The transmission of belief systems depend on their perceived (from the believer’s point of view) superiority over other belief systems.
We se this everyday as parents attempt feverishly to transmit belief systems deemed crucial (whatever they may be) to their children. Those belief systems which seem more and more arbitrary, more and more unlikely to be crucial in later life, are not actively disliked, but simply ignored.
A parent in a traditional society (or, in America, one who has low levels of education) asks themselves, “How do I encourage my child to believe what I believe, for their own moral and social health?”.
A parent in a modern society (or, in America, one who has higher leverls of education), by contrast, ponders another question : “How do I encourage my child to actively and successfully pursue their own interests?”
The traditional parent thinks their religion is superior — they will have fewer friends from other faiths, will be less likely to live in a diverse city and less likely to be educated about religion (even, hilariously, oftentimes their own).
The modern parent thinks that all religions are equally valid descriptions of the sacred — they will have more friends from faiths other than their own, will be more likely to live in a diverse city, and more likely to successfully answer survey questions about the religious faiths of others.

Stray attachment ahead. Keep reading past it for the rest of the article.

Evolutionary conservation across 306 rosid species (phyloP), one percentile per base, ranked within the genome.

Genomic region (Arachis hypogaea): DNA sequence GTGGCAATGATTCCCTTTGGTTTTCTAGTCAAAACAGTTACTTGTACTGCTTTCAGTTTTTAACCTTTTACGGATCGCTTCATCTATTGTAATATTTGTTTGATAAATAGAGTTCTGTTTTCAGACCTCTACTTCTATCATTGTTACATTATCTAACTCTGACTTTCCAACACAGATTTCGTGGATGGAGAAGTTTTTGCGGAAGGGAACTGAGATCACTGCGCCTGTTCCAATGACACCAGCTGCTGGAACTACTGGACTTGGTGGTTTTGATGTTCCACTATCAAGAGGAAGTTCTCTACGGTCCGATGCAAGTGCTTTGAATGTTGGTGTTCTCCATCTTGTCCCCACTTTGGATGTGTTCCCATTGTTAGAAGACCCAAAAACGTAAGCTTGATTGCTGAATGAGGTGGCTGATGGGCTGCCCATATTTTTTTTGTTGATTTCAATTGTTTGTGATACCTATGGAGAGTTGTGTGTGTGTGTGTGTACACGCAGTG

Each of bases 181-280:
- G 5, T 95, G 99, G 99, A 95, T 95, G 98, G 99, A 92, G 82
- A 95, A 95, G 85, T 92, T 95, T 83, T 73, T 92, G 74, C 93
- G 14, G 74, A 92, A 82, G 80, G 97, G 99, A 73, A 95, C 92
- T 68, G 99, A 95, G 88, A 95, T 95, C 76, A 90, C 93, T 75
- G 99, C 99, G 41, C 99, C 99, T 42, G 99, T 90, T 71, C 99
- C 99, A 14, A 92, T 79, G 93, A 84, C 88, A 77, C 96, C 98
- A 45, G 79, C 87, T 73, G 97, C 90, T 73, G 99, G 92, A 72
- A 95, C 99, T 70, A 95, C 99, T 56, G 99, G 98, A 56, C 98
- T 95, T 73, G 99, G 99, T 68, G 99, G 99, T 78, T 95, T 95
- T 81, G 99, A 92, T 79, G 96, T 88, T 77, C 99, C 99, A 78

The diversity of religious beliefs surrounding the individual ( generated from diverse friends and experiences, as in attending college), makes the idea of one special, superior system of beliefs seem unlikely. Intolerant and ignorant, even.
So, when parents begin to see the faith of their upbringing as just one among infitinely valid expressions of the sacred, they are heartened by the idea of their child’s OWN pursuit of THEIR sacred.
Yet, the consequence of this is that religion as a system of coherent beliefs will dissolve as well. When everyone pursues their OWN truth, there is no longer THE truth.
Thus the transmission of any ONE belief system, from generation to generation, begins to slowly decline, as it has been all across the Western world for about 200 years.
Religion is walking, quietly out the door.
What’s fascinating is that sociology tells us that humanity will simply forget to wave goodbye.